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Why Israel Won’t Supply the Iron Dome to Ukraine

Many Western observers seem to think that the Ukrainians, armed with an indomitable spirit and a charismatic president, have a fighting chance to defeat the Russian army. This is not the view of most Israeli military strategists.

Israelis assume that without western air support or the intervention of NATO forces, Ukraine will not hold out very much longer. They largely agree that Russian forces have not performed brilliantly or, in some cases, competently. But they also believe that the Russians have yet to unloose major air strikes and naval bombardments, attacks for which the Ukrainian army has no real answer. Sheer firepower, these strategists say, will overcome heroic resistance.

This is a clinically professional opinion. Most generals here, like the majority of all Israelis, are rooting for Ukraine. Volodymyr Zelenskiy, a Jewish fighter punching way above his weight class, evokes ethnic pride and admiration. But there are limits. The Israel Defense Forces is planning to build and staff a full field hospital in Ukraine, and has sent in humanitarian aid. But, at least so far, it has not been willing to sell Kyiv the Iron Dome anti-rocket systems or other military gear that it has been publicly begging for.

The main reason is pragmatic. Russia is the de facto ruler of neighboring Syria. A good working relationship with the Kremlin has long been seen as an essential component of Israeli national security. The IDF flies over Syria’s airspace to prevent Iran from extending its power into Lebanon by arming its proxy, Hezbollah, with advanced weapons. Targets include Iranian command and control in Syria, weapons depots and factories, and anti-aircraft defence systems. IDF and Russian commanders in Syria use a deconfliction mechanism that coordinates IDF activity and allows Israel to operate without endangering Russian assets.

This is well understood by Israelis. A poll published this week shows 67% of the public supports the government’s cautious approach to the Russia-Ukraine conflict, and favors not taking a firm stance against Russia. Only 21% disagree.

This could be a short-sighted view. Some Western analysts argue that Ukraine may lose the military stage of the war but will win the occupation against an impoverished and degraded Russia. Israeli analysts do not necessarily disagree. They note that Ukraine is the size of Texas, so holding it, especially the big cities, would be extremely difficult. Russia would have to garrison its own troops. Some observers here anticipate a long civil war that pits Russian-Ukrainians in the east of the country against anti-Russian Ukrainians in the west and which would end in a formal or de facto division of the country.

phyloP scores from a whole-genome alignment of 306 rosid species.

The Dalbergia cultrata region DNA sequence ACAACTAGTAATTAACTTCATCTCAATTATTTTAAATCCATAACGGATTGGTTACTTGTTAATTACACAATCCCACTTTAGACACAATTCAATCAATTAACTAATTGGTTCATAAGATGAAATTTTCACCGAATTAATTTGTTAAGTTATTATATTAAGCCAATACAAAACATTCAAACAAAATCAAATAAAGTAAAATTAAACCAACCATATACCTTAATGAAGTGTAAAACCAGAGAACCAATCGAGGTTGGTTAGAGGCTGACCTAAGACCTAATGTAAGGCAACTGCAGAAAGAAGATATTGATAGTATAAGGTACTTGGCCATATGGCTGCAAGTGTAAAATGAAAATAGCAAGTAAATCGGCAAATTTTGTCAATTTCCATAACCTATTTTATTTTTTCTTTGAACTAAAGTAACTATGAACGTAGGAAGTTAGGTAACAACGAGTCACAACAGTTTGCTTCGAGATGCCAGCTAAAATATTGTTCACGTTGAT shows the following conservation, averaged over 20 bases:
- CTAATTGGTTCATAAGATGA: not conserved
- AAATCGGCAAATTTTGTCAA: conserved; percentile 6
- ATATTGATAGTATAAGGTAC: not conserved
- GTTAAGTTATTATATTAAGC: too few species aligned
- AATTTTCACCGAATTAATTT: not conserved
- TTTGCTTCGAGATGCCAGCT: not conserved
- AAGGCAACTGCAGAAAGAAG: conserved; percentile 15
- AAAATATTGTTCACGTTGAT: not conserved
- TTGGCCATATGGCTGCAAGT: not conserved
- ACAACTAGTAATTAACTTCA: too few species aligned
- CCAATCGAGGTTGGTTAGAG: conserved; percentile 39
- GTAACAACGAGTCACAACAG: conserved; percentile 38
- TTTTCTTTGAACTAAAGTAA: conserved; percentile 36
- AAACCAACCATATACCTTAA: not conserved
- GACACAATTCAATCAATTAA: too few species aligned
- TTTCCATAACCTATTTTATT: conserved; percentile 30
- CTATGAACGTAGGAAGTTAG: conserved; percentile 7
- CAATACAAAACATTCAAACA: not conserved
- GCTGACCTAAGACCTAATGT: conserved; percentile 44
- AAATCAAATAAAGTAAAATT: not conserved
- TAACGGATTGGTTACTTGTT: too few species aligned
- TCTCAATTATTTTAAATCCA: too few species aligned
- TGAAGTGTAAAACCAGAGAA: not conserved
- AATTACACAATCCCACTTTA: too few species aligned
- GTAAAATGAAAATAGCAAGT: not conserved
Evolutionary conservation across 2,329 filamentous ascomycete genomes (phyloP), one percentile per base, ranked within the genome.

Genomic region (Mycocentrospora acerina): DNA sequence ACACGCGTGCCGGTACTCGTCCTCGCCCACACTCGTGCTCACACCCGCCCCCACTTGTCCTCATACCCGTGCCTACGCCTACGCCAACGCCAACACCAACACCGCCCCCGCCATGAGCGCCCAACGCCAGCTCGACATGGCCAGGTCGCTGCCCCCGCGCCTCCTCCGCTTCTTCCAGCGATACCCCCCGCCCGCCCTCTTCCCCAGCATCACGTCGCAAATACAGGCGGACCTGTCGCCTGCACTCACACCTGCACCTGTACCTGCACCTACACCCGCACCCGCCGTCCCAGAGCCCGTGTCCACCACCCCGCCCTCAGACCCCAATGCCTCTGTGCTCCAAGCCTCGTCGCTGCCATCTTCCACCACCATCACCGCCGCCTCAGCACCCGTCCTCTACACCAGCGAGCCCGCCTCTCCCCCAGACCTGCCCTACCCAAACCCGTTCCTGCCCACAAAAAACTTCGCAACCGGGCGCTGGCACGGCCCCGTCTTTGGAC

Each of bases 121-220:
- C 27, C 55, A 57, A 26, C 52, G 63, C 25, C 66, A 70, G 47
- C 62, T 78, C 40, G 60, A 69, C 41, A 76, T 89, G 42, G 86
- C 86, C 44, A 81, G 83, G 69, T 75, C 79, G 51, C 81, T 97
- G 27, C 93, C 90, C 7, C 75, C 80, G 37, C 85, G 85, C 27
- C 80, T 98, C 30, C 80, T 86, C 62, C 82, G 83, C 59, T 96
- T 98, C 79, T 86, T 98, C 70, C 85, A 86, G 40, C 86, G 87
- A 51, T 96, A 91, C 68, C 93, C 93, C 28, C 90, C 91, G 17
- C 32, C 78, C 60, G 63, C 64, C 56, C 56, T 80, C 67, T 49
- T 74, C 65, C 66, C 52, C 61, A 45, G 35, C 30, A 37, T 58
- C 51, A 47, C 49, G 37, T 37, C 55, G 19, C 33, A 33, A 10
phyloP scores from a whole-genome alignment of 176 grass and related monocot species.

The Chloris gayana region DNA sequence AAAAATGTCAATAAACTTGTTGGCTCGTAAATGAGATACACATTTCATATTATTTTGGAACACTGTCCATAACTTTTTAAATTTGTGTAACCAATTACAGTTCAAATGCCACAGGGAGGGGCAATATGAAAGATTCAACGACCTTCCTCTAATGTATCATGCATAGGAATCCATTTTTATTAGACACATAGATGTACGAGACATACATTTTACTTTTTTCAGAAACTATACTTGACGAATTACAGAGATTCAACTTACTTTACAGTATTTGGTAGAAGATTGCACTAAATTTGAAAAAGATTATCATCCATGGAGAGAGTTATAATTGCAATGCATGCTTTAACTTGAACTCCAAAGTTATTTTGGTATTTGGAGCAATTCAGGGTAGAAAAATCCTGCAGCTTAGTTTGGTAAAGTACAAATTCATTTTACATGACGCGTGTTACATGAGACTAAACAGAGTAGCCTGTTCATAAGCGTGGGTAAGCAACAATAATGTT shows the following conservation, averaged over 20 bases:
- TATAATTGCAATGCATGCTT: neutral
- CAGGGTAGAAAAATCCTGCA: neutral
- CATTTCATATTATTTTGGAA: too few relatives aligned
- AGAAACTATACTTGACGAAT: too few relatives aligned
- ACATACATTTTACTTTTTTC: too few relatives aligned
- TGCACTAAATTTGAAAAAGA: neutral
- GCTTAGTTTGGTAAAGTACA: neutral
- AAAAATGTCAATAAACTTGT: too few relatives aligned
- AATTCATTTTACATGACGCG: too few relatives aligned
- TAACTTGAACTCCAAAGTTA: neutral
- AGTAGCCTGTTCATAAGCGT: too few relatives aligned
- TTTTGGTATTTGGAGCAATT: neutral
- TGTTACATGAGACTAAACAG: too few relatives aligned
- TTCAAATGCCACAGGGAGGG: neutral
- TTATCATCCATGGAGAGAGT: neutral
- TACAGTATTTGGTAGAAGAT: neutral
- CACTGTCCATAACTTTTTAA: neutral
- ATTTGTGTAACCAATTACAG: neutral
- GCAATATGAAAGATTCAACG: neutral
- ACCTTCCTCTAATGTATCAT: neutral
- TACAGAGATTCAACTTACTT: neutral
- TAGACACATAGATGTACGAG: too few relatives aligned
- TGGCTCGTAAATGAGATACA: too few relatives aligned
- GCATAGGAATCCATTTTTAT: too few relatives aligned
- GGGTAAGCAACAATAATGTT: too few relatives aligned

There is, of course, the possibility that Putin will himself be replaced. But that could be a long wait. He’s only 69, a young man compared to Biden and in firm control of his military and security apparatus. It’s hard to imagine Russians themselves mounting a resistance, given the blackout of accurate information and the high levels of support Putin has enjoyed.

The policy of punishing Russia with draconian economic sanctions, isolation and international pariah status is not a problem for Israel, which has comparatively little bilateral trade. And many Israelis are skeptical that Europe, the U.S. and the U.K. will follow through by cutting off Russian energy imports.

Israelis also look at the big-power dynamic between Russia and China and see an out for Putin if things get worse. Only a few days after Biden announced his plan to turn Russia into a bankrupt, isolated international villain, the foreign minister of China, Wang Yi, publicly declared Russia to be his country’s “most important strategic partner.” The partnership, he said, is one of the most crucial bilateral relationships in the world.”

On the same day of the Wang Yi declaration, Israeli foreign minister Yair Lapid met Secretary of State Anthony Blinken in Riga. Both sides blasted Russia’s “unprovoked and unjustified attack on Ukraine,” and Blinken reiterated the longstanding American promise that Iran will never be allowed to get nuclear weapons. But Lapid did not thank Blinken for the reassurance. He pointed out that the U.S. is on the verge of signing a nuclear agreement with Iran that Israel considers to be an existential threat.

If anything, the Ukraine war has brought Israel back to first principles. Lapid echoed the opinion of Israel’s government and military leaders. “This war is a reminder to the State of Israel: We have friends and we have allies, but our security always needs to be in our hands. What keeps us alive in a dangerous world is the fact we have an army.”  

This column does not necessarily reflect the opinion of the editorial board or Bloomberg LP and its owners.

Zev Chafets is a journalist and author of 14 books. He was a senior aide to Israeli Prime Minister Menachem Begin and the founding managing editor of the Jerusalem Report Magazine.

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